Without Product Architecture
You might be thinking without Product Architecture, things are working. Products are designed, built, and sold every day. Why should we change?
The simplest visual illustration I can think of is shown here.
Is everything connected? Yes.
Does everything work? Yes.
Did it evolve naturally? Yes.
Does it have good design? No.
The lack of design in Product Architecture does not manifest itself physically like in the network cable nightmare because it is abstract. You can still design, build, and sell products every day.
The symptoms are visible in other aspects. Feature bloat. Lack of product market fit. Poor product ecosystems. Failure to innovate.
Good Product Architecture helps to guard against these problems. Like a network cable, good Product Architecture connects the endpoints of Product functionality and market need in a systematic fashion. When something is out of place, it's much easier to spot. When a new connection is to be made, there is less effort.
The Process of Product Architecture
In every industry, there are design processes. Design processes vary, though they generally follow three phases.
(1) Problem definition,
(2) problem analysis,
(3) and solution design.
Engineering disciplines have many well-defined, generally accepted design processes. Physical design and manufacturing have very mature design processes. Software design, though it is still evolving, has many mature design processes. The problems solved in the mature design process are often very complex.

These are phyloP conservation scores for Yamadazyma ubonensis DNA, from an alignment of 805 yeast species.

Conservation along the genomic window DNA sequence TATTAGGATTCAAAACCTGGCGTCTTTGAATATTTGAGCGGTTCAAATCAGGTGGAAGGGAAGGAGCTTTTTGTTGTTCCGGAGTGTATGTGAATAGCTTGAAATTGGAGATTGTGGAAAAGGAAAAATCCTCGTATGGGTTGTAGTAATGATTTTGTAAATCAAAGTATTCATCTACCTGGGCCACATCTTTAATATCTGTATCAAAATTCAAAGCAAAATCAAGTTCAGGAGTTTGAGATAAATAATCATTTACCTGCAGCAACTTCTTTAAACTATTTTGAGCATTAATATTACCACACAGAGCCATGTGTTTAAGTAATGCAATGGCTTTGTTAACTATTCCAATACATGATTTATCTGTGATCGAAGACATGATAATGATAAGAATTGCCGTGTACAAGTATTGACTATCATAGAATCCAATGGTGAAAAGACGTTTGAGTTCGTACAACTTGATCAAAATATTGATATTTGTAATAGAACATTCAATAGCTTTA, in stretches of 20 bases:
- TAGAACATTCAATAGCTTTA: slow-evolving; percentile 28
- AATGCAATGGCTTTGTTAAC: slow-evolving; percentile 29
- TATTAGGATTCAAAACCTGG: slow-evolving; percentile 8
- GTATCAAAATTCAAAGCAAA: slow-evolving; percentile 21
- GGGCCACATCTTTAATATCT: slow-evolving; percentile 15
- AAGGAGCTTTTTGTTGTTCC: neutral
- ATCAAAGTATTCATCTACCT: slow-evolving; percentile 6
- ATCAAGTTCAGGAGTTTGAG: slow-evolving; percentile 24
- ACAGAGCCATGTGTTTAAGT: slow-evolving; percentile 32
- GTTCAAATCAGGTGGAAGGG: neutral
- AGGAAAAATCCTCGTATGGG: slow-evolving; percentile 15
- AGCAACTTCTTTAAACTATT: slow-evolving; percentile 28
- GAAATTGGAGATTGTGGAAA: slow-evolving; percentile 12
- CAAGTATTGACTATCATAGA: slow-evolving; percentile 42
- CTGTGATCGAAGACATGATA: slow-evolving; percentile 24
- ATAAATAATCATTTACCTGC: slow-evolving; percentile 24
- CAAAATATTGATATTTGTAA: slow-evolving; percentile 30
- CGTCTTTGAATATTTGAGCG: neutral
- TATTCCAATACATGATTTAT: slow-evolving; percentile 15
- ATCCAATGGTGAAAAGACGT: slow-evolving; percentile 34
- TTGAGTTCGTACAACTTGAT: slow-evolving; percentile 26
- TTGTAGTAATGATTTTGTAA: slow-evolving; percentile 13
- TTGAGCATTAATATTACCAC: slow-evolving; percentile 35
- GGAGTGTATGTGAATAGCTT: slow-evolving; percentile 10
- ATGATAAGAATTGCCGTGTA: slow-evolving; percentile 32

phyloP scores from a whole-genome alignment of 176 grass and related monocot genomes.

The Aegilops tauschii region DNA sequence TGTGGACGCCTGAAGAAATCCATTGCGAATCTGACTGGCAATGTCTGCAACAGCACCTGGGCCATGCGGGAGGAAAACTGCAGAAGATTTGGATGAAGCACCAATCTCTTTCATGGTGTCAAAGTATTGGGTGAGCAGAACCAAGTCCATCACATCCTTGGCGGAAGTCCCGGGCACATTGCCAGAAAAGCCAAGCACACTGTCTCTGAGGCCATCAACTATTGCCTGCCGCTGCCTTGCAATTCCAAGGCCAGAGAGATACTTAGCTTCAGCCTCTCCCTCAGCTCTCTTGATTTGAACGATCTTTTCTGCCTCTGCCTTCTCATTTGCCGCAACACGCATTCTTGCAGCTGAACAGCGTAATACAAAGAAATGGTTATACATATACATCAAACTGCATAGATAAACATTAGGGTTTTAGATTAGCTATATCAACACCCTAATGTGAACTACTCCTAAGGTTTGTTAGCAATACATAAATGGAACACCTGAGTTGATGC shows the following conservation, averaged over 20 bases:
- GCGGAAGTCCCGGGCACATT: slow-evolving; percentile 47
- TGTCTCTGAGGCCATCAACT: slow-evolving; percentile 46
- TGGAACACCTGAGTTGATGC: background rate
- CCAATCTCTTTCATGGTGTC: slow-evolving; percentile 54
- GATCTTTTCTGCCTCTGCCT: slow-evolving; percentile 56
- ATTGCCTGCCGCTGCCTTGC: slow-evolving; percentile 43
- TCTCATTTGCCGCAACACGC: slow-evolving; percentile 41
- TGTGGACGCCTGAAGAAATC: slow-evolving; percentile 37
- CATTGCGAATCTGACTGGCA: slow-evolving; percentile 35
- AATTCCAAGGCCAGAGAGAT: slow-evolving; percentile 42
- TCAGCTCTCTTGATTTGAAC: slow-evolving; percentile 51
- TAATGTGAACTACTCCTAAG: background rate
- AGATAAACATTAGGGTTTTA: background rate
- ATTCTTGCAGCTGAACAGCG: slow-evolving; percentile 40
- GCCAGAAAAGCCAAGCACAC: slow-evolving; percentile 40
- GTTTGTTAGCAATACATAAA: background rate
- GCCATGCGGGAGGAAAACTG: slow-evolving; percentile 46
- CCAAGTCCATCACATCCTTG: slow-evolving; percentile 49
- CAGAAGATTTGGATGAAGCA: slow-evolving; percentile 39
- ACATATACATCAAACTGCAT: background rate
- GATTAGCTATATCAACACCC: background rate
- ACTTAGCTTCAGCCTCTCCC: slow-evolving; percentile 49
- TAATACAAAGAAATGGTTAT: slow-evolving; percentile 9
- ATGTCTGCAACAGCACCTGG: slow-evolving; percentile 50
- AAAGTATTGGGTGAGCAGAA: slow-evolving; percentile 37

Engineering disciplines work with quantifiable inputs and outputs in the design process. Product Architecture is different because the inputs are not generally quantifiable. The 4 inputs outlined above are abstract and often complex. The inputs change rapidly as markets evolve, technology evolves, and businesses themselves evolve.
Abstract and complex inputs make objective analysis difficult. To achieve solution design, the approach must have a way to solve the problem in spite of the inputs.
Product Architecture deals with abstract, non-constant inputs when solving for market problems. To solve abstract problems, you must have an abstract approach.
When invented, semiconductors provided a new way to solve numeric problems with electrons. Semiconductors quickly evolved to the point solving vast quantities of numeric problems. A new approach was needed to harness the power of the microchip. Abstraction became the solution and software was born.
[Abstraction] works by establishing a level of complexity on which a person interacts with the system, suppressing the more complex details below the current level. The programmer works with an idealized interface (usually well defined) and can add additional levels of functionality that would otherwise be too complex to handle.
Abstraction is the key to the Product Architecture. Abstraction in Product Architecture translates abstract inputs and then renders a measurable output. Abstraction suppresses complexity so that Product Architects can focus on levels of functionality.
Abstraction layers provide a path for designing a solution. Layers normalize the inputs to realize a stable output in spite of complex and abstract variables.
I call the use of Abstraction layers in the Product Architecture context the Product Framework. The full treatise on the Product Framework I am saving for another post.